This energy group provides electricity and gas to 4.4 million customers across four states in the Midwest through 10 energy companies. They saw an opportunity to create a digital, account management platform for customers that would reduce customer service costs and could be re-skinned for their many companies and brands. We saw an opportunity to create something more meaningful than another utility app – one that is delightful while useful, and intuitive even (or especially) to our less tech-advanced users.
How might we provide a simple to use self-service experience for Midwest energy customers?
My role on this team was the Interaction Design Lead. I was also the only team member to be on this account from the very beginning of the project, when I planned and facilitated user story generation sessions twice a week with the client stakeholders. By the end of Phase 0, I had compiled a backlog of user stories and was the voice of UX in prioritization and grooming of the backlog. I had also established a trusting relationship with the client as well as a deep understanding for each user story in the backlog.
Moving into Phase 1, I developed the information architecture and interaction patterns for the app, and then created the wireframes and prototypes that I presented to the client in our check-ins. I collaborated closely with the design team, driving collaboration with visual designers, and critiquing + QA-ing visual and content design. I also met daily with the Product Owner and Design Director to align on upcoming tasks, planning, and client management, as I took on most of the program management responsibilities. We also collaborated closely with our development and Accenture teams (change management, Integrations, etc.), where I was frequently the voice of UX.
This project's biggest challenge was in educating and building trust with the client on how design and development should operate. None of our key stakeholders understood how this process worked, and we needed to walk them through each step at their pace, in their language. Working together to generate user stories helped to begin establishing trust; they could see more tangibly how user stories mean more than features, but should translate into the experience. They also started to see the importance of being user centric and value design rationale for appropriateness of features and ideas.
Our approach for design and development was agile, running on three week sprints with development running two sprints behind design. We designed with a pragmatic approach across iOS and Android so that the app would be as easy to use for as many users as possible. The epics had been determined during user story generation, and we started building an interaction pattern library and a product development kit with styles and components. These made both designing and prototyping easier, as well as the hand-off to developers smoother.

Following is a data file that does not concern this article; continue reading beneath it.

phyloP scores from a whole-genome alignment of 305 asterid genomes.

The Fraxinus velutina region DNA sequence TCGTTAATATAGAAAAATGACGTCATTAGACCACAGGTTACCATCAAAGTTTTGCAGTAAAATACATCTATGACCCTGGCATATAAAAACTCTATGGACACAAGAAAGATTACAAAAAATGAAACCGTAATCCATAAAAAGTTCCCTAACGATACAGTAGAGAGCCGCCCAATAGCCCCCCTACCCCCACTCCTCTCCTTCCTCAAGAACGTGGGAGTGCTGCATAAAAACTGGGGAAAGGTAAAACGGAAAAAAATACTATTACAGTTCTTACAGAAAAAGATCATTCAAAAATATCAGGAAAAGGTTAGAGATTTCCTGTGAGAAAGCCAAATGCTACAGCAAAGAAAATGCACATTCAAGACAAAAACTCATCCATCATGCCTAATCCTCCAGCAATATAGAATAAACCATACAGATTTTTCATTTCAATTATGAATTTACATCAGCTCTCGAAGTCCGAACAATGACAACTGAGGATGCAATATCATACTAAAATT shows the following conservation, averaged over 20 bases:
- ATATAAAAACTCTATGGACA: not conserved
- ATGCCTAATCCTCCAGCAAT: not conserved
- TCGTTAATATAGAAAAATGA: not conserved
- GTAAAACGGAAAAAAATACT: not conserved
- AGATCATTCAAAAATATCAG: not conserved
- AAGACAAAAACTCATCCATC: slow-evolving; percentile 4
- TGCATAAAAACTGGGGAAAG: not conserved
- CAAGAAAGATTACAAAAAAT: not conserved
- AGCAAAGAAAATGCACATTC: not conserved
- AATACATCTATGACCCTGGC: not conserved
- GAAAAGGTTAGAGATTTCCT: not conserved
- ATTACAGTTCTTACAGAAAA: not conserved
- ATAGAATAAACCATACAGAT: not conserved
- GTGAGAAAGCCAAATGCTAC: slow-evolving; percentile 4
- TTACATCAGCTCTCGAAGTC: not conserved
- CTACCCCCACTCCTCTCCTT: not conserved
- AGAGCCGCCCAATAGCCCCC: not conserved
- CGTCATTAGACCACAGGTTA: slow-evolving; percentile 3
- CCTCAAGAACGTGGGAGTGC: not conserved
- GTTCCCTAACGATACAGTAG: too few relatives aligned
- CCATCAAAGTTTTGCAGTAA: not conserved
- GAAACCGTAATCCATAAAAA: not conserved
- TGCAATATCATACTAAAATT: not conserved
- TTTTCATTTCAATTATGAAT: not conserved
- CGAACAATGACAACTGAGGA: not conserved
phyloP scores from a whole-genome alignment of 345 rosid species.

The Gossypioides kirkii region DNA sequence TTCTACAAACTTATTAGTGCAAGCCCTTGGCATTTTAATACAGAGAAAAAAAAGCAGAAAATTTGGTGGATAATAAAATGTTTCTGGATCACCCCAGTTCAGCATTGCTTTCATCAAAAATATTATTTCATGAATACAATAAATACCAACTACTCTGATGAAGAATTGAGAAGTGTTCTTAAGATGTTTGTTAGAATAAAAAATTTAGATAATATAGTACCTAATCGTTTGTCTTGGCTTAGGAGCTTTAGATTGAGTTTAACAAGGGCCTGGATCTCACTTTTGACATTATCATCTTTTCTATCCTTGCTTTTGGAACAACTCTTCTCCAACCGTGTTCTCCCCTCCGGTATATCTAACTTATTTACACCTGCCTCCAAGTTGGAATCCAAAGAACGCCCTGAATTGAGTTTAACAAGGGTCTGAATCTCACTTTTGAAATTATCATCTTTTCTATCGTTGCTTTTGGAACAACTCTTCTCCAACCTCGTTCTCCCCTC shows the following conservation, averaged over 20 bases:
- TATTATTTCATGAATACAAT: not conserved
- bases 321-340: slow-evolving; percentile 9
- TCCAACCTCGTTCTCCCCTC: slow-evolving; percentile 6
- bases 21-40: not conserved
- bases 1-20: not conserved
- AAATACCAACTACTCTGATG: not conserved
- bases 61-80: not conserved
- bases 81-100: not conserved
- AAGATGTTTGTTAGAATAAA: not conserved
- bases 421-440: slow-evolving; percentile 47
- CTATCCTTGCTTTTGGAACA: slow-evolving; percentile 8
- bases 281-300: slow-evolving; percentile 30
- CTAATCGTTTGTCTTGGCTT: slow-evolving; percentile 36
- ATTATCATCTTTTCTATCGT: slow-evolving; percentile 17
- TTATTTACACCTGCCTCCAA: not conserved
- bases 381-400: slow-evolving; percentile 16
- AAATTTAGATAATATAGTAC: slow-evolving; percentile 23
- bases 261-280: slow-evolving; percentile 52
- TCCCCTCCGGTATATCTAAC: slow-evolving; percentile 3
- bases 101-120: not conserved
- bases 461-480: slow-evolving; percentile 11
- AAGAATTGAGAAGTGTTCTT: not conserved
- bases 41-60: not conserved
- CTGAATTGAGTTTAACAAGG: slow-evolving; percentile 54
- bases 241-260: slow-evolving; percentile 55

We kicked off our sprints by getting approval from the client of the user stories that would be covered in the sprint. I would then design the iOS interactions and wireframes, which when approved, were handed off to our visual designers while I then tackled the Android wireframes. I would then build the prototype based on the visually designed screens, with the content provided from our content designer, and work with our QA to iron out the details. This prototype would then be approved and be passed on to our development team, who we reviewed with frequently to make sure the builds were as close to our designs as possible. Our team all sat together, so we were constantly communicating and working side by side, which allowed us to be even more agile and always aligned.
In addition to just designing the app, our team was able to show the client the value of other design activities that enhanced our work and design perspective. One activity we did early on was visit a customer call center to shadow call center representatives and listen in on the kinds of support calls they receive. This helped us better understand who our users were and the kinds of support they would need from their app. Our interviews with representatives also gave us insight into how customers viewed their energy company as a brand, which surfaced pain points and opportunity areas.
This led us to organizing a workshop for the client about brand, where we posed the questions: what is a brand, and who are you as a brand? With the key stakeholders in the room, we were able to co-create, discuss, and eventually align on how the app should look, feel and speak to customers.
If you're interested in seeing more, you can reach out to me for the full case study and other work samples.